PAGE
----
You know how the air feels when a thunderstorm is coming? This week's a bit like that, but we're expecting things with Lightning connectors instead of lightning bolts. Apple's about to unveil plans to control your home, car, wrist and the odd computer too, Spotify's getting into TV, Netflix is getting a new look and LG's covered things in cows.
Putting Apple into everything
Apple's coming for your house. It's been using an app called Home to control HomeKit-based devices, and that app could be part of the imminent iOS 9. We're just weeks away from Apple's developer conference, WWDC, and we're expecting to see new versions of OS X and iOS – versions that might use the San Francisco font from the Apple Watch for their default system font. We're expecting to see Apple TV (the box, not the much rumoured, quite unlikely and thoroughly canned TV set) as a HomeKit hub, an earlier-than-usual iPhone 6S launch and probably nothing about the Apple Car we know Tim Cook's working on in his garage.
"Watch firms watching each other's watches" watch
You'll never guess who thinks the Apple Watch is "spectacular". No, not Jony Ive: Eric Migicovsky, CEO of Pebble. He's quite happy to see the big guns of tech move into the smartwatch space, because Pebble's offering is different: "We're focused on keeping it simple, affordable and useful." Meanwhile Apple addressed some of the initial flaws in Watch OS 1.0 by releasing – yes! – Watch OS 1.0.1, but rumoured features such as Find My Watch and enhanced Apple TV controls won't appear this side of WWDC.
New on Netflix: Netflix!
The Netflix interface is getting a big makeover, with the Web version getting it first and the many other Netflix-powered apps and devices getting it in June. It's faster, looks better, makes it easier to find information and generally makes it simpler to find the best Netflix TV shows.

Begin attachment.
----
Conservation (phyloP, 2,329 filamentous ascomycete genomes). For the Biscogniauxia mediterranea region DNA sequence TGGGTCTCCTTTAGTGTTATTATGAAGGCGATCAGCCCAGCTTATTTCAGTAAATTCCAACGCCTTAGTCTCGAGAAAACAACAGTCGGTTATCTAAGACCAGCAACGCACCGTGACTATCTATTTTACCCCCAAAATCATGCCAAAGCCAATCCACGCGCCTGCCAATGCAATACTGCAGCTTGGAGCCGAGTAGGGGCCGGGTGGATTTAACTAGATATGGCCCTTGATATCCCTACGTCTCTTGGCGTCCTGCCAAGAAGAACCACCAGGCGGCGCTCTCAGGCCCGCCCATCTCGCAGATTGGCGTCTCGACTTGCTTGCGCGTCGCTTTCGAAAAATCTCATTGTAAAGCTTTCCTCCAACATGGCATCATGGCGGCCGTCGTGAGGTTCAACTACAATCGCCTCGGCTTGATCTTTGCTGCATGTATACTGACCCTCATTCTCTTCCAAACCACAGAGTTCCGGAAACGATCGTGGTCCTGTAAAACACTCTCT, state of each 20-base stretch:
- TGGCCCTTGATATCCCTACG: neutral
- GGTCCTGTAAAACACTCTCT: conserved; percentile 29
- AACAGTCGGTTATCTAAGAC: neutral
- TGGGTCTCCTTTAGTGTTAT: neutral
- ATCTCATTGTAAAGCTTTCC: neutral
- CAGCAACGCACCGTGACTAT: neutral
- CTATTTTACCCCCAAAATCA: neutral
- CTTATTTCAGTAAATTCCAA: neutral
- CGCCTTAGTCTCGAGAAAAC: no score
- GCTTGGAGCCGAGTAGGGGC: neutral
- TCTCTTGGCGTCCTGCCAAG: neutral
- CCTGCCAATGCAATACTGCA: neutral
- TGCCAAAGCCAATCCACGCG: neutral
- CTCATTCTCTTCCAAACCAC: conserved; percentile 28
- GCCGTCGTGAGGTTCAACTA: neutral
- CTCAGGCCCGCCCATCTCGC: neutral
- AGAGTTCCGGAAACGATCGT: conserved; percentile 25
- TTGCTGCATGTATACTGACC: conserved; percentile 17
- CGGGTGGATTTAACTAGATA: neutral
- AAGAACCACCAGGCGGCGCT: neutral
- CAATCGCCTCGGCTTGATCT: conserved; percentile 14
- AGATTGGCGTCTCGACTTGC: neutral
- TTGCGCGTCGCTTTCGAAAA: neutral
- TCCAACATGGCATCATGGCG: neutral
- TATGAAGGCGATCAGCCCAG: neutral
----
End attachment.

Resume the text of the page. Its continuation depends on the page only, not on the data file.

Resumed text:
By jove, it's a FOVE
Good news for anybody who's always fancied blasting lasers from their eyes: the FOVE eye-tracking VR headset is coming to market, hopefully. Rumours of Microsoft interest didn't turn into anything concrete, so it's off to Kickstarter for a crowdfunding campaign. Eye-tracking isn't just a gimmick. It solves one of the biggest problems with VR, which is that you can't always focus on what you want to look at. By tracking your eye movements FOVE can tell where your pupils are pointing and adjust the display accordingly. If you fancy joining the Kickstarter it's $349 (£225/AU$440).
Spotify and Deezer: more than just music
Big changes are afoot in the world of streaming: Spotify is getting a brand new version that includes not just music, but podcasts and even video content. It's also getting a running tool that will choose music according to how fast you're going, and which will turn up in Nike's Nike+ app later this year.
Deezer's getting into podcasts too. Thanks to last year's acquisition of Stitcher, Deezer now offers more than 20,000 different podcasts and radio shows on the web and in its apps. It hopes to be a one-stop shop for everything aural, with freemium and premium services to take on Spotify, Tidal and Apple's Beats Music relaunch.
Is Windows Phone winning yet?
Mobile versions of Windows suffer from the app gap, with rivals Android and iOS packing thousands more apps into their respective app stores. Is the gap closing? David Nield says yes, but also no. While the big hitters are largely there, "to buy a Windows Phone is to shut yourself out from most of the interesting, newer apps appearing on the scene as well as pretty much everything Google makes."
LG G4 vs G3: the cow starts now
Does the LG G4 offer anything new other than a leather case? We pitted the LG G4 against the LG G3 to find out. The leather isn't as nice as it looks in photos – it is "too thinly stretched over the back of the phone" – and the new processor is quad-core rather than octa-core like some other firms' flagships, but "it is indeed a more accomplished smartphone" and "has fixed some of the biggest issues with LG's last handset". That said, the G3 will be around for a while yet, and it'll cost a lot less. Our in-depth LG G4 review can help you decide whether you'd be better off with the outgoing model, or if the G4 will make you grin.
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